Somewhere in my late teens, I started to develop a sensitivity to bleeding. Not to the bleeding from minor cuts and scrapes I got while doing work in my yard or from nicks caused by my razor while shaving, but to the bleeding from deep cuts or wounds associated with some unseen internal damage. I would feel lightheaded if something had cut me deep enough to hit bone. I once passed out while paying for dental work I just had because I was bleeding heavily from the gums where two wisdom teeth were removed.
Into our hands each one was entrusted,
A precious treasure from Heaven above.
With sweet little faces cast in our image,
They teach us all how simply to love.
We hold on well to our precious treasures,
Watching them grow by day and by night.
The world in their eyes is so full of wonder,
Yet to us they are its most blissful sight.
We stand in awe as they start to imagine,
Color the world and brighten our homes.
Unburdening us with their childish laughter –
They make us smile with their smiles alone.
We hurt inside and tears fill our eyes
When from us a precious treasure departs.
It matters not if they were our own,
Seeing them go breaks our spirits and hearts.
So when we cry as these little gifts leave,
And reel from a pain that cuts deep as bone,
A great truth of the world is revealed –
These precious treasures were never ours alone.
For each lovely child parents have in their lives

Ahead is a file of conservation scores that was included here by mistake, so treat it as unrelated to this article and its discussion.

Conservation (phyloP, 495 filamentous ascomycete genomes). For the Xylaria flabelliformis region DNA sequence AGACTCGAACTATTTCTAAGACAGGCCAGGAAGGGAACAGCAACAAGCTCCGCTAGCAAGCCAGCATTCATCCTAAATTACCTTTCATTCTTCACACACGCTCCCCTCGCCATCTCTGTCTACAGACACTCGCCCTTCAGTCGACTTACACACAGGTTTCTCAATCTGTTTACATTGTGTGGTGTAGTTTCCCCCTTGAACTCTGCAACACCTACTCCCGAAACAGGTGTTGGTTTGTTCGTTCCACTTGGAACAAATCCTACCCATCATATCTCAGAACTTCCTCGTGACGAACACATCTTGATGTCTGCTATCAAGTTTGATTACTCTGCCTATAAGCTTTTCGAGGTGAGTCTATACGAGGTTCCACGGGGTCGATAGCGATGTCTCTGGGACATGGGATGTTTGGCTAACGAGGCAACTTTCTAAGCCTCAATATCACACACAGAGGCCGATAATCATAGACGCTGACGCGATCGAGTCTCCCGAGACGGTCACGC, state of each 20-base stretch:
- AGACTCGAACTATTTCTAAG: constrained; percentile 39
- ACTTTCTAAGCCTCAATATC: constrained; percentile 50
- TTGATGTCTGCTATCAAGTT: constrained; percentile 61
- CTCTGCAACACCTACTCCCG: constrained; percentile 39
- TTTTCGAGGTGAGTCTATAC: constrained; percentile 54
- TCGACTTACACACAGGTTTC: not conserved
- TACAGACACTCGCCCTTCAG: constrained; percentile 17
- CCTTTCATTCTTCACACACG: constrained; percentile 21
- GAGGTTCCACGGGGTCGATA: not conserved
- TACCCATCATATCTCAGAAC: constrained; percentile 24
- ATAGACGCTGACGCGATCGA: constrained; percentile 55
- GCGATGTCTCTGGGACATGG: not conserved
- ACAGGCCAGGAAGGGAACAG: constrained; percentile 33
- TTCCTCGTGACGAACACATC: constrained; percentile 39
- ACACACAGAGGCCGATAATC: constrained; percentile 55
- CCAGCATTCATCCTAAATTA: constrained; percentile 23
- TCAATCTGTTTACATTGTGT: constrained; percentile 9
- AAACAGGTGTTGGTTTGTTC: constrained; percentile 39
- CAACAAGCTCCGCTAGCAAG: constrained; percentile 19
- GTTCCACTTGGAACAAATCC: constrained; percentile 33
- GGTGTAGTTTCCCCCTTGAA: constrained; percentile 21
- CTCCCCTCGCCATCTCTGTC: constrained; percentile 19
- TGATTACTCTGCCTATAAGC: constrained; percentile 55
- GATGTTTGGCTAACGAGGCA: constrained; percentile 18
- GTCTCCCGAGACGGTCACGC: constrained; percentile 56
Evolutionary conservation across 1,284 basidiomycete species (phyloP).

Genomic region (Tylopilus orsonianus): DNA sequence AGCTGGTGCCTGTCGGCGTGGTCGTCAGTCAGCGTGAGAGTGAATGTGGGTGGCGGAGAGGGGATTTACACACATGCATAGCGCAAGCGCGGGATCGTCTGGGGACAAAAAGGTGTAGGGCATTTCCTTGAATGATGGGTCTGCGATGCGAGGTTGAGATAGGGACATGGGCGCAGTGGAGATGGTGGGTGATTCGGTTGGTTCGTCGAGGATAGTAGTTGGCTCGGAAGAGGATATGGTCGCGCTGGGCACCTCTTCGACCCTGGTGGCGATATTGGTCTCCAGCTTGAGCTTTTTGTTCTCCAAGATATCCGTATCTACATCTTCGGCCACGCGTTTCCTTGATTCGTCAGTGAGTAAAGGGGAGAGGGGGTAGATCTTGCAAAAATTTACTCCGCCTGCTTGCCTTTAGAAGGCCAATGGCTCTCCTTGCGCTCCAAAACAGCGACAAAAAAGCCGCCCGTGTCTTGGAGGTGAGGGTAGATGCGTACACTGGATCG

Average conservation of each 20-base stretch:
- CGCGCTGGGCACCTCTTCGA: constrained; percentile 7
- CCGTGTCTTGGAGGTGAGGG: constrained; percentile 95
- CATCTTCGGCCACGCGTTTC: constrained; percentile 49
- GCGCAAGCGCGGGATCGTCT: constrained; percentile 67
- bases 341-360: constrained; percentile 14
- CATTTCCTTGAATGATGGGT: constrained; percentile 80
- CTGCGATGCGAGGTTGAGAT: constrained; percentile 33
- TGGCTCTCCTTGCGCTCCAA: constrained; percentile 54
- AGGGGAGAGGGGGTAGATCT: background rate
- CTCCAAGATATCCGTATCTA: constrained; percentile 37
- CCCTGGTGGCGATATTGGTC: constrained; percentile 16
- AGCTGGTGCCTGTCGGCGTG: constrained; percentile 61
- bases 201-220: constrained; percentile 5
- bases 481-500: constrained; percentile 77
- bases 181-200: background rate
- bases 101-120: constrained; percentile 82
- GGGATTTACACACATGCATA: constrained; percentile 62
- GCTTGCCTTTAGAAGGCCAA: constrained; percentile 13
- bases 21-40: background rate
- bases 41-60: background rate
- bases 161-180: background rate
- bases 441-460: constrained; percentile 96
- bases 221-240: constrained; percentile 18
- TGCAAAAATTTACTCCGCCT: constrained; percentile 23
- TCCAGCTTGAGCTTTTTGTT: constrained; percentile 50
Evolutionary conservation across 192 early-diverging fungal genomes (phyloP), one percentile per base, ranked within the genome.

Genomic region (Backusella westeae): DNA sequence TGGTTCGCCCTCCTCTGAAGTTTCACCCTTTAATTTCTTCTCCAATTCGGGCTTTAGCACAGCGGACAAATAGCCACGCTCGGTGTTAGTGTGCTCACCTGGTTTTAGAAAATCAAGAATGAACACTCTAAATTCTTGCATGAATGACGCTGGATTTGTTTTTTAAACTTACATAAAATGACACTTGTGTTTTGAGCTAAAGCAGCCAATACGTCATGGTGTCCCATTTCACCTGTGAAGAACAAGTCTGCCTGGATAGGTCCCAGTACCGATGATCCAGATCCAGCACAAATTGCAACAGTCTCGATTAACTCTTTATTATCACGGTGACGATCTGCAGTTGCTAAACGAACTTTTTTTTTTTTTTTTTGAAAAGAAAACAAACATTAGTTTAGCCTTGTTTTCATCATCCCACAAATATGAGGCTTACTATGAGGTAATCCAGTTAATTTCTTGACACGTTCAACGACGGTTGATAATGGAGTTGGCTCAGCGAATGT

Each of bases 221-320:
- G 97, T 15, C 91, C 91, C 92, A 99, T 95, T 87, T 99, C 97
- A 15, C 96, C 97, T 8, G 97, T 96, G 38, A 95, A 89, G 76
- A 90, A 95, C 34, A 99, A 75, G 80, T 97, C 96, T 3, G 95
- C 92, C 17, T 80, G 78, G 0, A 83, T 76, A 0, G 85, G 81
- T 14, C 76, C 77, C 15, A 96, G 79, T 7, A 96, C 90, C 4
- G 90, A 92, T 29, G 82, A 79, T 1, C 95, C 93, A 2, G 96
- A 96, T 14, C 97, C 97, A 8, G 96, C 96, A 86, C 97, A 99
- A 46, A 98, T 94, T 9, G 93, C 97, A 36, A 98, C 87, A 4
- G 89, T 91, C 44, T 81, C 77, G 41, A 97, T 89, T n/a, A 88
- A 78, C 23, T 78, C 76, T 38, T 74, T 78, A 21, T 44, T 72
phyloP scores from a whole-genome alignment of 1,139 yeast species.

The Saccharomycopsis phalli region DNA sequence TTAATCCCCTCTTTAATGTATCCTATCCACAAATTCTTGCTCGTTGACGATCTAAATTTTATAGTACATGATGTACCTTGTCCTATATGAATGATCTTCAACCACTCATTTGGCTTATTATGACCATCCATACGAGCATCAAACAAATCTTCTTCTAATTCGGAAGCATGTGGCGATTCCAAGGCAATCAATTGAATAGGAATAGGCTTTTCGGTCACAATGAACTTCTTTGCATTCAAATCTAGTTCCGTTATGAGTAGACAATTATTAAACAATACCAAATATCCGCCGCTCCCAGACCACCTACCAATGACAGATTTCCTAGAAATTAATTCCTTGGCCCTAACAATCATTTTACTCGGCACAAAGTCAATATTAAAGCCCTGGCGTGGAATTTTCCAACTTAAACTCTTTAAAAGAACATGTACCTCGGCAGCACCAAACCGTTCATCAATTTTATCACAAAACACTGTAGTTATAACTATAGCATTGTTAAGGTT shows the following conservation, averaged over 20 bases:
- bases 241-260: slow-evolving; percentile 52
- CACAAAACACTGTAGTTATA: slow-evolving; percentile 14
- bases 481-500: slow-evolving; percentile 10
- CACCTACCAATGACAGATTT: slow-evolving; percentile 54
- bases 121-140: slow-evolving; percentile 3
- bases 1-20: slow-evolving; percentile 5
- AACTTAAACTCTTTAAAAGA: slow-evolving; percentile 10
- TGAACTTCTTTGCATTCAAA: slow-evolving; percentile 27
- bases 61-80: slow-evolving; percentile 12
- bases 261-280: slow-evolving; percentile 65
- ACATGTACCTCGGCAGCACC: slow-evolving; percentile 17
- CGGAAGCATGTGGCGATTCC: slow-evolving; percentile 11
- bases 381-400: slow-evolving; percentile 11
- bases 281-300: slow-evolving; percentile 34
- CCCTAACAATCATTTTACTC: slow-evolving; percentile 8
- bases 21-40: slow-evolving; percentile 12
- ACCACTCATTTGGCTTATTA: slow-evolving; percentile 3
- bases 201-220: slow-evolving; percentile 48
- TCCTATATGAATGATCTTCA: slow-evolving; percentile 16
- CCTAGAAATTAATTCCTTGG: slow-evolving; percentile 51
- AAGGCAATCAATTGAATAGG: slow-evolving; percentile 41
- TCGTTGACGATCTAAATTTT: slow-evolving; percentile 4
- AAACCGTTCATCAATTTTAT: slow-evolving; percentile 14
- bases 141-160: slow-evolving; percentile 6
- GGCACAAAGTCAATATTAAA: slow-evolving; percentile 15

Is a treasure that comes to them through birth.
But the power children have to enlighten their lives
Can also shine light across the Earth.
No matter the cost, these gifts we must guard
That they might help cast this world anew.
Remembering all the while, we’re here only because
We were all once precious treasures too.
[Inspired by the tragic events of the Newtown, Connecticut elementary school shooting. No words of mine can offer solace to the family members and loved ones of the children who perished. I just want them to know that I grieve with them, as I know many of you do. -M]
Like mists of the morning the Sun burns away,
So brief was my time on this earthly plane.
Though your eyes never witnessed my body grow,
There are parts of my soul your heart should know.
For in that moment when I came to be,
I felt the great depth of your love for me.
Each time you embraced or simply came near,
The lullaby of your hearts beating filled my ears.
Wrapped tight by your thoughts and dreams of me,
I slept in a warmth and comfort you could not see.
While I had not a name for you to call,
I came to the warmth of your hand when beside me it would fall.
Though I’ve left you for now, do not despair,
For I’ve known the best parts of you – your love and your care.
Above all else know this to be true,
I am the love that’s waiting in Heaven for you.
[Dedicated to all parents and couples who have endured loss while trying to have a baby. Stay strong. -M]
The late afternoon skies above New York City on Tuesday were a dull and lifeless shade of gray. Small raindrops fell from the sky with no real force or purpose behind them, as if they were the remnants of tears that rolled off a large face somewhere in the heavens. I held an umbrella in my hand as I walked to the train station, but did not bother to open it. There was something that felt right about the cold raindrops that clung to my face. They served as the tears I was too shy to openly shed in public.
Earlier that morning, my Godfather died suddenly from a heart attack. He was 62.